A cause and effect diagram is a tool that shows the relationship between a quality characteristic (effect) and possible sources of variation (causes). As shown below, the effect could be a problem that needs to be solved or the goal of the process. The effect would then be listed on the cause and effect diagram. The causes involve everything that might trigger the problem. Cause and effect diagrams are also called fishbone diagrams (because of their shape) and Ishikawa diagrams (because of their developer).
The cause and effect diagram is one of many root cause analysis tools. Root cause analysis should be thorough enough to “root” out the deep and hidden causes that are often missed with quick fixes to problems. So, the more elaborate the diagram, the better the chance of rooting out the problem in the process.
The figure below is an example of a cause and effect diagram for a car that won’t start. The "causes" of variation in this characteristic are categorized into six main factors: measurement, people, environment, machines, methods and materials. These six factors are often referred to as the “4Ms, a P and an E.” Each of these main factors is divided into detailed causes. For example, a detailed cause under the "Machines" main is a dead battery.
The six main factors in the diagram are often used for cause and effect diagrams. However, you may pick any factors you want to be the main factors. The steps in constructing a cause and effect diagram are given below.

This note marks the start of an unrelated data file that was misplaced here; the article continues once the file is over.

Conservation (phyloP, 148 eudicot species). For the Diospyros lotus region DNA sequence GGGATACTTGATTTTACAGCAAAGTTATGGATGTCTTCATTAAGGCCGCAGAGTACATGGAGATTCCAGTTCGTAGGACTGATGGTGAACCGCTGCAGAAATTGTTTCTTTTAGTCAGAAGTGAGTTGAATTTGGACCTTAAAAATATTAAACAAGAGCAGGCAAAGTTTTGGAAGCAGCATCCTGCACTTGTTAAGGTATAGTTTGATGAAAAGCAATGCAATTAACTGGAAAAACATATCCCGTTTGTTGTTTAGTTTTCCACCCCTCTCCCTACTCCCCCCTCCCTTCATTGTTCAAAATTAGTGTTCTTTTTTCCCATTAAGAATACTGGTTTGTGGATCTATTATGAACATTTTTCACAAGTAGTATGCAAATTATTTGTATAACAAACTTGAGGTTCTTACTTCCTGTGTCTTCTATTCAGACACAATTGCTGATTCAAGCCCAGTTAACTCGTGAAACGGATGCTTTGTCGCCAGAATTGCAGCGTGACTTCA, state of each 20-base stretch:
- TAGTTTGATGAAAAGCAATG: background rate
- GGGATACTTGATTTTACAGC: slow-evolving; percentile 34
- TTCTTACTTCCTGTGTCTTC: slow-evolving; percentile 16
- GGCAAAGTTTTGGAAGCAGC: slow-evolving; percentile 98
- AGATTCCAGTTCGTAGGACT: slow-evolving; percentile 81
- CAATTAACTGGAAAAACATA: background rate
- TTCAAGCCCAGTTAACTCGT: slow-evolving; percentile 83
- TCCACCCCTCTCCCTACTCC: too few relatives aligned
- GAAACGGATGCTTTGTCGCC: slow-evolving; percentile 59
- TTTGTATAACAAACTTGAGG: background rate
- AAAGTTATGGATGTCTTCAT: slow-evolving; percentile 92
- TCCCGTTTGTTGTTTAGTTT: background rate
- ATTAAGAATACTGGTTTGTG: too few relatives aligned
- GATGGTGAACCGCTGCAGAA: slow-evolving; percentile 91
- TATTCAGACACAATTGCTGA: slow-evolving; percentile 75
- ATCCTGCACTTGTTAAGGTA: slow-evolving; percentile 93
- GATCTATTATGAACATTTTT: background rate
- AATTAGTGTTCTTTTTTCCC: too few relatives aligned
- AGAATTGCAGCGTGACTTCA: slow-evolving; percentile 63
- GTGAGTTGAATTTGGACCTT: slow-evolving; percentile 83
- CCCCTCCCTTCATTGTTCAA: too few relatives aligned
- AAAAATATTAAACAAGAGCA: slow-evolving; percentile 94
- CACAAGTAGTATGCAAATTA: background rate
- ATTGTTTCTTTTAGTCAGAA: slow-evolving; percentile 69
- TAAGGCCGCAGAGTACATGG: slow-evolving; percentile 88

- Pinpoint the problem you want to solve or the goal you want to reach.
- Write the problem or the goal (effect) on the right-hand side and draw a horizontal line to the left.
- Select the categories for the causes of the problem or what has to be done to achieve the goal. Most often, these categories will be the 4Ms, a P and an E. These categories will be the main factors of the cause and effect diagram. Each main factor forms a branch off the horizontal line as shown above.
- Brainstorm detailed causes for each main factor. These detailed causes are written on branches off those of the main factors.
- Always try to branch further by continuously asking, "What causes variation in this branch?" In this way, you can add to the cause and effect diagram until it fully shows all the possible causes of variation.
The most difficult thing to do with a cause and effect diagram is to analyze it after it is completed. How can you determine what the true cause is? Our next blog will examine this.
Our SPC for Excel software allows you to create cause and effect diagrams in Excel.